Scientists have developed a new tool to determine the inherent biological differences between individuals paving the way for personalised medicine tailored to the specific profile of individual patients.
Johan Auwerx of Switzerland’s École polytechnique fédérale de Lausanne (EPFL) and Ruedi Aebersold of ETH Zurich, the Swiss Federal Institute of Technology, set out to overcome one of the biggest obstacles in successfully treating metabolic disorders such as diabetes, obesity and fatty liver, which depends on the variation in the way patients respond to medication.
Working with mouse models, the researchers successfully connected the variation between individuals’ genomes to the variation between their proteomes — their full set of proteins. In this way, they took a giant leap in profiling the biology of a particular individual.
“There is a black box between a patient’s genome and their disease,” said Auwerx, whose lab handled the genome side of the study published recently in the journal Science.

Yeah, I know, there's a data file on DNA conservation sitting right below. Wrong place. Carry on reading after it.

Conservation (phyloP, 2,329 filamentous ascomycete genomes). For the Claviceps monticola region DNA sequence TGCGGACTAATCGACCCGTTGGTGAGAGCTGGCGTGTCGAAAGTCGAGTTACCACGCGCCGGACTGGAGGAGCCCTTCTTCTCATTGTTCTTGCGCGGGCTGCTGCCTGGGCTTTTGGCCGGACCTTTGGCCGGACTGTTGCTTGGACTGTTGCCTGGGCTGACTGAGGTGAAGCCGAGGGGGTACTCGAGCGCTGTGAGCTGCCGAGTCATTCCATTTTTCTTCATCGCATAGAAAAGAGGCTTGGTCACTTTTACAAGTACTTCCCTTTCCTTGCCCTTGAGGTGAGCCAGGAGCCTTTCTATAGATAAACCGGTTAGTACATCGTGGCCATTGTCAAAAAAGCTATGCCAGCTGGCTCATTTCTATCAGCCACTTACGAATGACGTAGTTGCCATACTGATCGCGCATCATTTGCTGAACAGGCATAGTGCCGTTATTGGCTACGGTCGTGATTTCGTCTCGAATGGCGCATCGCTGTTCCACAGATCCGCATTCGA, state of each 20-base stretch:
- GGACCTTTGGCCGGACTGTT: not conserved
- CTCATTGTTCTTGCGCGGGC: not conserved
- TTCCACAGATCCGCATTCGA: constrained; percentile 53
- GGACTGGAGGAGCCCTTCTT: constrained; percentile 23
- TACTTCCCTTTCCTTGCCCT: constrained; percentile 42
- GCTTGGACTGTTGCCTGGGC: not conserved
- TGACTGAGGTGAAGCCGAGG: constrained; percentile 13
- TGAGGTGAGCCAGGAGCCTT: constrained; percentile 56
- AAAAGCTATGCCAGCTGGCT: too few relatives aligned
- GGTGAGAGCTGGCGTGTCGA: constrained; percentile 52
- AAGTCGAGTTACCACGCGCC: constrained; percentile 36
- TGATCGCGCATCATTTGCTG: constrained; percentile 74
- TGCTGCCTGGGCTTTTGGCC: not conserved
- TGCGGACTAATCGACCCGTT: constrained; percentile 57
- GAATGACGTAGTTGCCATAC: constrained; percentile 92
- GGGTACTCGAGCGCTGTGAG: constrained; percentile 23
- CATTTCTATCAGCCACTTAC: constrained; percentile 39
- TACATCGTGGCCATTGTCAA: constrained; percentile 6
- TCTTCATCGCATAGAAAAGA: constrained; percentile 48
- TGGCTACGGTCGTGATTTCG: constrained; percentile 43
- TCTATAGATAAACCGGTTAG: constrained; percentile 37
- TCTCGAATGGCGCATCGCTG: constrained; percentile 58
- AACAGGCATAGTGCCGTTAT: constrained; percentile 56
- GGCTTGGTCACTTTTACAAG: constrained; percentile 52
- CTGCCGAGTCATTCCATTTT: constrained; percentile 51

“What we have done here is find a way to fill the black box by obtaining information on the patient’s proteome,” he added.
The study enabled the researchers to better understand the role several proteins play when it comes to metabolising fat and producing energy from it.
“Like the mouse strains in this study, each patient with a disease is genetically different,” said Aebersold.
“The approach we used in the mouse cohort can now be applied one-for-one in research on human diseases, and particularly for personalised medicine,” he added.
The researchers now aim to be able to customise medical intervention for human patients based on their individual biological makeup.